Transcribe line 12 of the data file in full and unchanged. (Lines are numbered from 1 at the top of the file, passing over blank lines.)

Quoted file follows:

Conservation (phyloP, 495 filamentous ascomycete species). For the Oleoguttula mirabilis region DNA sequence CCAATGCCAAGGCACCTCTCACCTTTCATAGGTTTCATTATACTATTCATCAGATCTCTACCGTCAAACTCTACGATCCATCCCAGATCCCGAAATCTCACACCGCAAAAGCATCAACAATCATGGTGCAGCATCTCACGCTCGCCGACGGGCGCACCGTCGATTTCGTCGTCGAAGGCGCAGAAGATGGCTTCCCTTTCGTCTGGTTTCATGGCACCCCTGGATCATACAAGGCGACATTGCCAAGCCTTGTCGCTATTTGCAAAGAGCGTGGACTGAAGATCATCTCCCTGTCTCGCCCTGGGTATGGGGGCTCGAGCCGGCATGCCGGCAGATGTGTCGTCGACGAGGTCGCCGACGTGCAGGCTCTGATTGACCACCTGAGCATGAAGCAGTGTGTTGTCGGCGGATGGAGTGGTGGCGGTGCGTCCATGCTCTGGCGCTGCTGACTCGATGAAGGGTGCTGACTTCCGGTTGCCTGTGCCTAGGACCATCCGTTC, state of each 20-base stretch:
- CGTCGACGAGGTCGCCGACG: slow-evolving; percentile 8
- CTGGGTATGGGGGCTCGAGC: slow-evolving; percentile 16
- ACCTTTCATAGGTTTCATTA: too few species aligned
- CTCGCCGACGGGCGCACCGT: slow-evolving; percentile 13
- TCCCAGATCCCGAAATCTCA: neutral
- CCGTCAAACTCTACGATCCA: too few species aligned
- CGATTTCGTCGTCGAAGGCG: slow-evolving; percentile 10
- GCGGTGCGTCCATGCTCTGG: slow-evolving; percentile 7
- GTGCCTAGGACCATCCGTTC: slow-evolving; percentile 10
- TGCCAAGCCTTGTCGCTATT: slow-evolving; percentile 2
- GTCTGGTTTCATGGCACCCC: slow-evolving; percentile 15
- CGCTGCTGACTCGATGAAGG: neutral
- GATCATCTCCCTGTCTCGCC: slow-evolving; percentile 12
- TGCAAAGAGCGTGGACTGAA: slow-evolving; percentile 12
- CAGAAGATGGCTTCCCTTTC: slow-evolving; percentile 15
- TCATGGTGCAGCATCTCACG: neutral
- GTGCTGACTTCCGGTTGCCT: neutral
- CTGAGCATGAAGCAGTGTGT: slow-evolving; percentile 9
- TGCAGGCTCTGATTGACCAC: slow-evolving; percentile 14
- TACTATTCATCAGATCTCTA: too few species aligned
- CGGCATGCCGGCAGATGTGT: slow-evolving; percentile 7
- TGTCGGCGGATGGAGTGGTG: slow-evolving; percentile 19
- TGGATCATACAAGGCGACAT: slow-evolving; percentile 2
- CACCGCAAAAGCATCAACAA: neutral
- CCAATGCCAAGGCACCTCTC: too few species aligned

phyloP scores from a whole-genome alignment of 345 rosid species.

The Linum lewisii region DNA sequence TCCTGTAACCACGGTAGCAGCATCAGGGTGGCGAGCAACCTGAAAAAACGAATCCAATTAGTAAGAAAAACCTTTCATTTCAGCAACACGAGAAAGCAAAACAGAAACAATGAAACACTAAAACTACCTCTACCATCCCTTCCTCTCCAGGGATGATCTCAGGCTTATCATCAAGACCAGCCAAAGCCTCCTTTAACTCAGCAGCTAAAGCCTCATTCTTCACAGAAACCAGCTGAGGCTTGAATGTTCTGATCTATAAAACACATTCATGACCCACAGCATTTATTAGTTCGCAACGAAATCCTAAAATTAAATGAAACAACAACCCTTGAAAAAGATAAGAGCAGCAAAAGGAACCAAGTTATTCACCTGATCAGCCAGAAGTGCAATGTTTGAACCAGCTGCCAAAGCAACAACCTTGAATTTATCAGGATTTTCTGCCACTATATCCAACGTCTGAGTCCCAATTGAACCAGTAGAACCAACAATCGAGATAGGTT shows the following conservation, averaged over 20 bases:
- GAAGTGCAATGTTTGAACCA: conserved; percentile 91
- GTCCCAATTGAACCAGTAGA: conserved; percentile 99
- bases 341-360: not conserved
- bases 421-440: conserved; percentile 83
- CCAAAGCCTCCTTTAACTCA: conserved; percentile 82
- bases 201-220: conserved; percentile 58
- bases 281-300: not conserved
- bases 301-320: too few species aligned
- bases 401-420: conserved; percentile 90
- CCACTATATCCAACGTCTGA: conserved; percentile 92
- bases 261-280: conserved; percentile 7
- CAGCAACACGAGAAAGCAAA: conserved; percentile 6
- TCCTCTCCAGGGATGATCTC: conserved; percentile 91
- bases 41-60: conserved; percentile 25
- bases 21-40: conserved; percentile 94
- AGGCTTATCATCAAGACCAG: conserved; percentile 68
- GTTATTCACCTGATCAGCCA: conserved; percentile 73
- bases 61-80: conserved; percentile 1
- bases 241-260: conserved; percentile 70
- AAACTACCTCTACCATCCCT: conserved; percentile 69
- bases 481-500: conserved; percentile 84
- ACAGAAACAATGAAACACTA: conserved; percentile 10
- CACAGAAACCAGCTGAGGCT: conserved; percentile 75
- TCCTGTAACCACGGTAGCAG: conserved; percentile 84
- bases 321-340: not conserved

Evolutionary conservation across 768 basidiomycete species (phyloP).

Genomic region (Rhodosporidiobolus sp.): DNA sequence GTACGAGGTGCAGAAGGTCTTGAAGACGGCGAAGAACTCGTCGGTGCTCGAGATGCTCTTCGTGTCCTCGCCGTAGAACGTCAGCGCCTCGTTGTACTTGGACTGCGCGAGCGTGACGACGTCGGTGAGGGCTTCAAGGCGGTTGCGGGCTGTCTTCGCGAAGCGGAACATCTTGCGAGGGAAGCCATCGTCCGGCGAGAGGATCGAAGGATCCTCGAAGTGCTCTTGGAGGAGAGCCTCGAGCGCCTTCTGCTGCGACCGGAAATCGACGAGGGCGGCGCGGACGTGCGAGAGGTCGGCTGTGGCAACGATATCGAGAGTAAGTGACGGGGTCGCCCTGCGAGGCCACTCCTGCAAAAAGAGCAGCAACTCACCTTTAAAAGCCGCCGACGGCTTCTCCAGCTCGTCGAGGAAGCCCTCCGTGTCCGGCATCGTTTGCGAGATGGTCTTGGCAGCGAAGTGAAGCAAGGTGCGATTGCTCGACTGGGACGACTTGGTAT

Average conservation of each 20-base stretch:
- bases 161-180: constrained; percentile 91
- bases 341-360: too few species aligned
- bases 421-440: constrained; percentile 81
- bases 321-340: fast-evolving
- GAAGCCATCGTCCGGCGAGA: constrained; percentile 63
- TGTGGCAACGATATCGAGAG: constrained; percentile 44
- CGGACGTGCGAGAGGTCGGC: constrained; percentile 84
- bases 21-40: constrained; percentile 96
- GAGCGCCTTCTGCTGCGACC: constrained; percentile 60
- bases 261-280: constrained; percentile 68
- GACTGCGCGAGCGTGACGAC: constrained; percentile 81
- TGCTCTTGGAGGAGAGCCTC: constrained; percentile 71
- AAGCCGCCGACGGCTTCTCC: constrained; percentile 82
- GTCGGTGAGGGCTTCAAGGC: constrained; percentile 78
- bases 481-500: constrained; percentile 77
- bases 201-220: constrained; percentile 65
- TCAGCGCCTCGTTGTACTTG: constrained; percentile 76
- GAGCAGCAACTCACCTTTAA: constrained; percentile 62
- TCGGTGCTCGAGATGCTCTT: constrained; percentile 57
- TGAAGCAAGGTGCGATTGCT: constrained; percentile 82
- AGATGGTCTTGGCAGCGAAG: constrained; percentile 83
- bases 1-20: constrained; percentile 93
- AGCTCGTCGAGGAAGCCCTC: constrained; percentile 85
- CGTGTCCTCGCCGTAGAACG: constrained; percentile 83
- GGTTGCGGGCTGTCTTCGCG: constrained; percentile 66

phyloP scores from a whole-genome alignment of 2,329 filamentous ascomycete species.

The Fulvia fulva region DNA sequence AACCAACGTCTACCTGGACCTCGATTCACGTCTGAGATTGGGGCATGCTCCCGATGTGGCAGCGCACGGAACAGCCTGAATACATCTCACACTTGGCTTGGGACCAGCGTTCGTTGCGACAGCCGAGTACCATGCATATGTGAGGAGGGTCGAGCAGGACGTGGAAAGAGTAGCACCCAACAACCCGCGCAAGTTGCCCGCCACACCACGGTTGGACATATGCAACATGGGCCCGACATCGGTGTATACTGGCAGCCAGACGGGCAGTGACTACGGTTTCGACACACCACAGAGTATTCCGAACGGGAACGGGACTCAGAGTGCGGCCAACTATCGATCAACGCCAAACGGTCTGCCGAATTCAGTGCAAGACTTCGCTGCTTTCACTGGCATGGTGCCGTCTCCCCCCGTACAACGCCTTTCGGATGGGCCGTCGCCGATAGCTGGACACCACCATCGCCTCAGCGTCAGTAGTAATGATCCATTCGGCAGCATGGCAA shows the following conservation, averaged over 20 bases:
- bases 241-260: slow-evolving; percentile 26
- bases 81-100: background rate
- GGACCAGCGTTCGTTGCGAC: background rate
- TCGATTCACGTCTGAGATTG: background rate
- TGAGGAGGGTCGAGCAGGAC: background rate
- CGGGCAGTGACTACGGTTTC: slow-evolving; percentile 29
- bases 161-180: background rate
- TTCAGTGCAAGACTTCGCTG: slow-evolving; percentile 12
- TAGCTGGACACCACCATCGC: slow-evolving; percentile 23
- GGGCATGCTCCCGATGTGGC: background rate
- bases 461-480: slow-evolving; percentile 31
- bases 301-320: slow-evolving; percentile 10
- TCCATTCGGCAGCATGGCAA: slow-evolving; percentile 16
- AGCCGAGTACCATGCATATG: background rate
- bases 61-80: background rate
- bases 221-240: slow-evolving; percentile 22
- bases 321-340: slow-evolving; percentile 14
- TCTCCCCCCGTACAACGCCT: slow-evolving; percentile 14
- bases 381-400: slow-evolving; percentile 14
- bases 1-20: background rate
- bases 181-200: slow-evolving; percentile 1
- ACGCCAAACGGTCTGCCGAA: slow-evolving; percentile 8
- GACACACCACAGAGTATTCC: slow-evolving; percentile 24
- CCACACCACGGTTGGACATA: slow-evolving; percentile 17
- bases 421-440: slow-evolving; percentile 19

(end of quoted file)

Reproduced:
- GTCTGGTTTCATGGCACCCC: slow-evolving; percentile 15